This makes Kautsky a peculiar historical figure, and makes his thought — as we inherit from his writings — a specific kind of object and legacy. Kautsky explains something to us that no longer exists, namely the mass socialist political party and the class struggle for socialism of the working class, aiming for the world dictatorship of the proletariat taking over and transforming global capitalism Gx log viewer.

Kautsky’s Marxism summarized and appropriated the entire history and experience of the socialist workers’ movement up to that point, namely, the radical tradition of the bourgeois revolution, the industrial social visions of the Utopian Socialists, the unfinished tasks of the failed revolutions of 1848, the civil collective and social cooperative movements of labor organizers and anarchists, and the party as what Ferdinand Lassalle called the “permanent political campaign of the working class” aiming to win the “battle of democracy.”

But the history of socialism had exhibited antagonisms and conflicts between its various aspects and protagonists. The disputes within socialism were considered by Marxism such as Kautsky’s as not mere differences and disagreements, but rather expressed the self-contradictory character of the struggle for socialism and its tasks. The question was how the working class must work through such self-contradiction.

One catch-phrase from 19th century history preceding Kautsky was “social and political action.” Kautsky understood the proletarianized working class’s struggle for socialism to require both kinds of activity, and moreover sought to combine them in the political party for socialism and its associated civil-social movement organizations. This is what Kautsky and the greater Second International Marxism meant by “social democracy,” a legacy of the unfulfilled tasks of 1848, to achieve the “social republic.” Marxists understood this to require the independent political and social action of the working class leading the broader discontented, exploited and oppressed masses under capitalism.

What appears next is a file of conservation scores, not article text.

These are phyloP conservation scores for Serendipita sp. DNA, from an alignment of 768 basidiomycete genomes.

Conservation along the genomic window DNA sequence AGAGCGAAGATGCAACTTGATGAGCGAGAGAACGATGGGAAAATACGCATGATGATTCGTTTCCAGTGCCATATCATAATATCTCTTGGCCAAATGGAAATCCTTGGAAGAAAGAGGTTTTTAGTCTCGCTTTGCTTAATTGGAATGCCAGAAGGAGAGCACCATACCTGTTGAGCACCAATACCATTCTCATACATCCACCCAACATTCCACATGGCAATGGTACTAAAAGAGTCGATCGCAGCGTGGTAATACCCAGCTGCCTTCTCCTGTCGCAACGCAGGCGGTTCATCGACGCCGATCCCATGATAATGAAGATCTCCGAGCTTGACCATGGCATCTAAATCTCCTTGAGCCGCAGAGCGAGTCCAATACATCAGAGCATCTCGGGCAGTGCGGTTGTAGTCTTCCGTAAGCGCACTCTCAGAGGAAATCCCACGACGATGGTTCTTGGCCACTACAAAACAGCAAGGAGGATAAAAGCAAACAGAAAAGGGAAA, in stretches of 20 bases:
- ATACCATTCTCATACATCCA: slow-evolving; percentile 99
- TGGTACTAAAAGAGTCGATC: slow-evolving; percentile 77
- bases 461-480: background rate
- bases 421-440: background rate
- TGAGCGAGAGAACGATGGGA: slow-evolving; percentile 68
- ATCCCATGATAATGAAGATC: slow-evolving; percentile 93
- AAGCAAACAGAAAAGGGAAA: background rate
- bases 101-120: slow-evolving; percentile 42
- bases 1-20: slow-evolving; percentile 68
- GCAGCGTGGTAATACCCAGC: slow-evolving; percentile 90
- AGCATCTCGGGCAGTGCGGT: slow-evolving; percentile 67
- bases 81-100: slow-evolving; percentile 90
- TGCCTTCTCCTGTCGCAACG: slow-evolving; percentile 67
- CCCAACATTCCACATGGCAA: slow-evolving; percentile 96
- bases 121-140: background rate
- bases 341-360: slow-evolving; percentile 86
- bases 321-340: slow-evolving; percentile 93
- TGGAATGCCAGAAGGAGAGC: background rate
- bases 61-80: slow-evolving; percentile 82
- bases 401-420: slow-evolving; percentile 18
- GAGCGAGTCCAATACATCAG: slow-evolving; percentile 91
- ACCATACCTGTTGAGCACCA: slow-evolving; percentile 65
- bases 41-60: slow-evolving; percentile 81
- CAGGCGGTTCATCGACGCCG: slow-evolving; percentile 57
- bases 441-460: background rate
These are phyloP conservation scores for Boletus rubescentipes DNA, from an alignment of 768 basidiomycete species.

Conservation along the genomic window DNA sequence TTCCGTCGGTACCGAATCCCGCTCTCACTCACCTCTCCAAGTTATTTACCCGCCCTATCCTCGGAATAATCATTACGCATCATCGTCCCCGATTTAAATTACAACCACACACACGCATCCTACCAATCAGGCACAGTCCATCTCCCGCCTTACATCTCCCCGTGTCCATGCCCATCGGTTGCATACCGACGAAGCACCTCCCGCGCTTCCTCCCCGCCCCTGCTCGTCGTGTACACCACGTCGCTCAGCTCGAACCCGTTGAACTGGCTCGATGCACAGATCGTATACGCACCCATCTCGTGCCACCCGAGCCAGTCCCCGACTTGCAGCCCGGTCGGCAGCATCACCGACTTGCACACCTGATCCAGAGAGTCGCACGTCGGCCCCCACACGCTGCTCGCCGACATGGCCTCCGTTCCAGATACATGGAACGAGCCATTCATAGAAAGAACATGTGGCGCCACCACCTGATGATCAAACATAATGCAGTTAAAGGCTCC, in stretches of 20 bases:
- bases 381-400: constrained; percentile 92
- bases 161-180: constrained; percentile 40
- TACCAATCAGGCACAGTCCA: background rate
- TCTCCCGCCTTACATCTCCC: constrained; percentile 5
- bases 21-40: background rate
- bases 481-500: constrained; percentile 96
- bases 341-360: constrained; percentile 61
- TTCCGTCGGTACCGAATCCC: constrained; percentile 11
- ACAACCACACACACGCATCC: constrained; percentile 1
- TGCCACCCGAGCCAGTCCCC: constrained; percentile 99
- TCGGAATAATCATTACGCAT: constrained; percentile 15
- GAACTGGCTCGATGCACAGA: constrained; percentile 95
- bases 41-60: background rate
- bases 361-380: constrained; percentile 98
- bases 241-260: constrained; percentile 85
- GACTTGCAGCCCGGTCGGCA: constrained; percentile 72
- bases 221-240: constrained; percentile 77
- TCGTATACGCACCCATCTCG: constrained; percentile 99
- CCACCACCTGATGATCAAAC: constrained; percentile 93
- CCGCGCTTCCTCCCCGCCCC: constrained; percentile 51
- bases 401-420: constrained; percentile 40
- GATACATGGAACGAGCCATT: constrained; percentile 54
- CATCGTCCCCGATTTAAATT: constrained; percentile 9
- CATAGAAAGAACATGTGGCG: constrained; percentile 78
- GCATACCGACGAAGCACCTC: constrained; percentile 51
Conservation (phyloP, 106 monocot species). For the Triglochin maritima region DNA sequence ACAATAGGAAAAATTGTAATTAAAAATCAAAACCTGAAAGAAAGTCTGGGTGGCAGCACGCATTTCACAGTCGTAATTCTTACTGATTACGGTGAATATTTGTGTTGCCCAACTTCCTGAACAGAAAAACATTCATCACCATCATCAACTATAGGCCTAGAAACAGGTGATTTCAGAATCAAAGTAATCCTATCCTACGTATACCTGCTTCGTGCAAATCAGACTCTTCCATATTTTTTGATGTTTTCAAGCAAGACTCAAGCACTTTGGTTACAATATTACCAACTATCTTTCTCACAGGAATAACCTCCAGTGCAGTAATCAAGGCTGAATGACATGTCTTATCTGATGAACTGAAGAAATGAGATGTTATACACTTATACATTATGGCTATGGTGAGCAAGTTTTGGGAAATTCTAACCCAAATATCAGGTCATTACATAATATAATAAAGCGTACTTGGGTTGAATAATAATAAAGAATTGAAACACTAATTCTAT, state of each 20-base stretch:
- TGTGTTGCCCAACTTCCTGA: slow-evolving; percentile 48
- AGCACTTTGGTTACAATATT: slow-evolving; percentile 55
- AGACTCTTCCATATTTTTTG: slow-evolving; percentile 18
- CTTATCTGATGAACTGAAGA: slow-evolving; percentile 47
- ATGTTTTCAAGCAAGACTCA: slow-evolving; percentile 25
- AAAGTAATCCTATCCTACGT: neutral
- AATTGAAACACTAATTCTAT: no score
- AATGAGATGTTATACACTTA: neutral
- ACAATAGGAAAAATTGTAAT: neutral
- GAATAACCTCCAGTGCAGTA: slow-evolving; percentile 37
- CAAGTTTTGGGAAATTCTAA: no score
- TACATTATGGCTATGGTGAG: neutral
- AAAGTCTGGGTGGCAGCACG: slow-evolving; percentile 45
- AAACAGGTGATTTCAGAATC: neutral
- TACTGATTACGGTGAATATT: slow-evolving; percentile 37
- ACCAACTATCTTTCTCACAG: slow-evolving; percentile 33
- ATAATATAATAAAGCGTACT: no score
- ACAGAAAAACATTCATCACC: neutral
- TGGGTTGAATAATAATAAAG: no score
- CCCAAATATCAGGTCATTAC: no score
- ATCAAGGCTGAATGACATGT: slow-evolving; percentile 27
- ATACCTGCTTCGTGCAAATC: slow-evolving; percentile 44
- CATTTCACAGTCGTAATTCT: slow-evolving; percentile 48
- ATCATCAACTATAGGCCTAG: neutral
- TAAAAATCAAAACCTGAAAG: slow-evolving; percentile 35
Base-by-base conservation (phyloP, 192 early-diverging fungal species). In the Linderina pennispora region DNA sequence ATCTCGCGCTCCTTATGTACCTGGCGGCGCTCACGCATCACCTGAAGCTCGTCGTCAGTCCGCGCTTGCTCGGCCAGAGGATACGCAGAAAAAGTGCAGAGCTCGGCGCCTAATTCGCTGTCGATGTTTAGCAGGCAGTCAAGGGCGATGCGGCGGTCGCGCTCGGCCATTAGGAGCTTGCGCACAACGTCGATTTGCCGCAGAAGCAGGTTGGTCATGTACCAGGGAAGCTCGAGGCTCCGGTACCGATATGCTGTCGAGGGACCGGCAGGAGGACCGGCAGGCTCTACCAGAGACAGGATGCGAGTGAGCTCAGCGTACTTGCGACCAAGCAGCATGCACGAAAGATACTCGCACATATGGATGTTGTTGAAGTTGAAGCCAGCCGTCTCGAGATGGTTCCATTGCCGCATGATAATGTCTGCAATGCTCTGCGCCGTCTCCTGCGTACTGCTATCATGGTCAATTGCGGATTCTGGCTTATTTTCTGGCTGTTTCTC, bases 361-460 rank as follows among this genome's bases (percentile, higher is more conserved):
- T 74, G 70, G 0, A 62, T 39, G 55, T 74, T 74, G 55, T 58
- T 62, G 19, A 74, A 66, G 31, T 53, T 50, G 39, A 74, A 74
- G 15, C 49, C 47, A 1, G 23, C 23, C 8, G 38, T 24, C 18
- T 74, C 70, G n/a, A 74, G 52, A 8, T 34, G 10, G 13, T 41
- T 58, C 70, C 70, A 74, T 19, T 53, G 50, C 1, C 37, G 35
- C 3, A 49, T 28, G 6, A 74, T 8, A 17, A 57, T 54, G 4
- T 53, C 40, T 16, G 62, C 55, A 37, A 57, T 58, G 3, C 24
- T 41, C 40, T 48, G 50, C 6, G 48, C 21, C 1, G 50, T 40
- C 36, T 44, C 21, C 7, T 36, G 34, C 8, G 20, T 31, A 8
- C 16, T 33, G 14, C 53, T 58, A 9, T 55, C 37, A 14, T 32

Otherwise, the task of socialism in capitalism was liable to fall out into an antinomy of having to choose between social movement activism and political activity. It was Kautsky’s Marxism’s ability to comprehend and transcend this antinomy and achieve the combined tasks of both.

This is what the subsequent socialist movement since Kautsky’s time — since the failure of Second International Marxism — has foundered upon, starting at least as early as the 1930s Old Left of Stalinism and reformist Social Democracy, and especially since the 1960s New Left and its eschewing of the tasks of building the political party for socialism.

The historical wound of this history we face is that the Kautskyan political party both made the revolution and prosecuted the counterrevolution. Both Social Democracy and “Marxist-Leninism” — Stalinism — are descended from Kauskyan socialism — from this history of Marxism.

But rather than engaging and trying to work through the problematic legacy of Kautsky’s Marxism, socialists and the greater Left — and indeed democracy — has drawn back and retreated from it — avoided it.

The reason the question of Kautsky’s legacy specifically as well as that of Marxism more generally returns periodically is that it represents the unfinished work and task of history that must still be worked through.

In one way or another, we must engage the tasks — and contradiction — of social and political action in capitalism that points beyond it to socialism. So long as this task remains we will be haunted by Kautsky’s Marxism. | P

The fate of the American Revolution (audio and video recordings)

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Chris Cutrone, Reid Kotlas, Spencer Leonard, Pamela Nogales, James Vaughn

2020 summer lecture series by the Platypus Affiliated Society

Panel Discussion by the lecturers James Vaughn, Chris Cutrone, Reid Kotlas, Spencer Leonard and Pamela Nogales

The red thread running through the lecture series, and the question discussed in this final panel among the lecturers, is the persistence and legacy of the revolution 사전 파일. How does Marxism appear today in light of the American Revolution, and vice versa?

Background reading:
Chris Cutrone, “The American Revolution and the Left” (2020)
https://platypus1917.org/2020/03/01/the-american-revolution-and-the-left/